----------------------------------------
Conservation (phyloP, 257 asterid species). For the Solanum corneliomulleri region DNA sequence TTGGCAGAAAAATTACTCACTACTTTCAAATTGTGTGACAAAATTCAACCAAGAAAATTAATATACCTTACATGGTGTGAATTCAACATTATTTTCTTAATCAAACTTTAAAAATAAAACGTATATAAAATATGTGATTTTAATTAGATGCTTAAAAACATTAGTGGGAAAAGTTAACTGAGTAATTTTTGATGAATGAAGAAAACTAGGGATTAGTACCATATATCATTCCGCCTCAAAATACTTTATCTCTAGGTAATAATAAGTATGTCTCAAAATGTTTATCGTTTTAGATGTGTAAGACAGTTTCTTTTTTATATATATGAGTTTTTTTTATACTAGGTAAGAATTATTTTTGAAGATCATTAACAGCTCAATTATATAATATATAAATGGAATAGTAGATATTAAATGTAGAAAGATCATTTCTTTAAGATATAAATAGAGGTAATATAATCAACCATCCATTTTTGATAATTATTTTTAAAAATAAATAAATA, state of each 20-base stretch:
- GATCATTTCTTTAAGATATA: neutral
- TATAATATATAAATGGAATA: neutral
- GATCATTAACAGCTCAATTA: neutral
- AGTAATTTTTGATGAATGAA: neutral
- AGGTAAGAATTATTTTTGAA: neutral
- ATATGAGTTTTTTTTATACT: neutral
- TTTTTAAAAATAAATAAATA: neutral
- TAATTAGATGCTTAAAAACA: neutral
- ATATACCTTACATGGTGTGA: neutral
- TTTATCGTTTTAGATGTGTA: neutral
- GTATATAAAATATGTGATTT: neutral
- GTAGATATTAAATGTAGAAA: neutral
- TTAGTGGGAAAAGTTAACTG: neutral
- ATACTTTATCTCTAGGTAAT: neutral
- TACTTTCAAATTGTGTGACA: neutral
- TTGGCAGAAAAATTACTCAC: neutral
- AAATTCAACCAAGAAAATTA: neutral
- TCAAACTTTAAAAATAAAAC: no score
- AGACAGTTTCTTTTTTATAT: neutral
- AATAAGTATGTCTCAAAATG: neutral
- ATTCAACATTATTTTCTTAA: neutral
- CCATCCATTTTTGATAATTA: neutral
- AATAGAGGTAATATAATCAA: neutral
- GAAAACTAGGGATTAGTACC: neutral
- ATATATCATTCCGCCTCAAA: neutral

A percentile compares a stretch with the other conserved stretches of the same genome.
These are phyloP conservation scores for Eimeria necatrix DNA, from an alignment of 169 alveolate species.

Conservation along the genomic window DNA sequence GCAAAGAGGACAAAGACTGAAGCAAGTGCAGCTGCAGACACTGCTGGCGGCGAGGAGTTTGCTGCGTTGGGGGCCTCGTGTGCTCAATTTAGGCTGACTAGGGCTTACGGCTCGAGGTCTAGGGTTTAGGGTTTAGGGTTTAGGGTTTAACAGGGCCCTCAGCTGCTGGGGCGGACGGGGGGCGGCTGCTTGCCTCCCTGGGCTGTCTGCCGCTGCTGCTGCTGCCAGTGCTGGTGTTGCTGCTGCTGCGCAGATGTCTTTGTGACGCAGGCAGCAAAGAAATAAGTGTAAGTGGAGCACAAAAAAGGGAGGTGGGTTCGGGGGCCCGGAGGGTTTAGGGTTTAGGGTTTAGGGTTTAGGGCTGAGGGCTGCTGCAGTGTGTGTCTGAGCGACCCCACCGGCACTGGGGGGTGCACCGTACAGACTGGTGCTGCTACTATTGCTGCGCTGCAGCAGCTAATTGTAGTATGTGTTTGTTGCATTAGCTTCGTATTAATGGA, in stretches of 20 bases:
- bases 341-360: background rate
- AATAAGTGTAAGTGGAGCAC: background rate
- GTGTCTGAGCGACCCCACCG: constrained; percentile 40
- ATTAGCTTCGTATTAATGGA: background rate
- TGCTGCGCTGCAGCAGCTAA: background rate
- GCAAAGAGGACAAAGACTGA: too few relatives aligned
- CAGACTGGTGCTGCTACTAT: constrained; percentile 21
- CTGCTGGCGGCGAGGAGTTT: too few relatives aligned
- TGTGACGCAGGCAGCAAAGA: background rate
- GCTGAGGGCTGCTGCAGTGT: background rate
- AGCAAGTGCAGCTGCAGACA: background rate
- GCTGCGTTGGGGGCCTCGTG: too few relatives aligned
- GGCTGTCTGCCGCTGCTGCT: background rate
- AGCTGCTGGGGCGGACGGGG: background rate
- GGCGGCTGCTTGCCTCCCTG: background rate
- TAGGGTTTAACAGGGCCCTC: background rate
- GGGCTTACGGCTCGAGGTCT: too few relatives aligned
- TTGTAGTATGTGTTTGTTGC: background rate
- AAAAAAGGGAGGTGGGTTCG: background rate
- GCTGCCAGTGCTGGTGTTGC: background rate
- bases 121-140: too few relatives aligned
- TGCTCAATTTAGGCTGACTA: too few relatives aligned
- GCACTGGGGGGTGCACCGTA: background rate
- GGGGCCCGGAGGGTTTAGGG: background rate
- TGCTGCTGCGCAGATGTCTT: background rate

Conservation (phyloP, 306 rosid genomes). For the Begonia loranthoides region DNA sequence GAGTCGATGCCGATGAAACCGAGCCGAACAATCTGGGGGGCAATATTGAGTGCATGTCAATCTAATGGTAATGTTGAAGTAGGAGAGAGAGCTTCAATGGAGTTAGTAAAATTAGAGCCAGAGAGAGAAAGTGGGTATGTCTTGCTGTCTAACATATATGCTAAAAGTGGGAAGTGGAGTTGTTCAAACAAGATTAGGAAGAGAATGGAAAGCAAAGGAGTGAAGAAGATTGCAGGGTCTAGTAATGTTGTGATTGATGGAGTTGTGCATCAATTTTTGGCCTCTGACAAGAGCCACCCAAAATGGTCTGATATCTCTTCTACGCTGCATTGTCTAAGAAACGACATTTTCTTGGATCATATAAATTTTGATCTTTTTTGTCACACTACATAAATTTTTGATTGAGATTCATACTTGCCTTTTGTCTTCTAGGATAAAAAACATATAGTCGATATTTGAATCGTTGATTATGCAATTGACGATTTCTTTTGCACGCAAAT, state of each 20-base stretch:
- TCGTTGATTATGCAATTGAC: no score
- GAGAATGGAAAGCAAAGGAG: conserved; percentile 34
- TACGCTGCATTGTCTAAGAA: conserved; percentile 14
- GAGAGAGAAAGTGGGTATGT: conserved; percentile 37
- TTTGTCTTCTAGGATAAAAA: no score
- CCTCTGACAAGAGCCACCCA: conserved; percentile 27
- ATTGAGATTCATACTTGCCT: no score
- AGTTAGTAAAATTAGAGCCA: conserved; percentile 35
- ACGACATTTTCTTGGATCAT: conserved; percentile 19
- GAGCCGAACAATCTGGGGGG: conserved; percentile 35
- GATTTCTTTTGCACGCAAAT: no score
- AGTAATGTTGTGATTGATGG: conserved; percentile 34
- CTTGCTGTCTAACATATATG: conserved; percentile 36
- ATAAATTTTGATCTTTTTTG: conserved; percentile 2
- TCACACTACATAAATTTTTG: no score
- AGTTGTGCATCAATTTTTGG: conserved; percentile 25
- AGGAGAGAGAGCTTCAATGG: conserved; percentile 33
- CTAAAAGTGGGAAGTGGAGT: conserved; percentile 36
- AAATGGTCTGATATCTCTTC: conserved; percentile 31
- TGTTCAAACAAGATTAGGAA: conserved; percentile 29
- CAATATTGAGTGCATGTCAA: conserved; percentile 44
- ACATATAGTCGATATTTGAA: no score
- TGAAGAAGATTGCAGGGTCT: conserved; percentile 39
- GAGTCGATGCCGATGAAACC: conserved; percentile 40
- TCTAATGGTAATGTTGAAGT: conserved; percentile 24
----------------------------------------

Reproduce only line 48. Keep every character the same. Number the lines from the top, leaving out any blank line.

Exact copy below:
- AAAAAAGGGAGGTGGGTTCG: background rate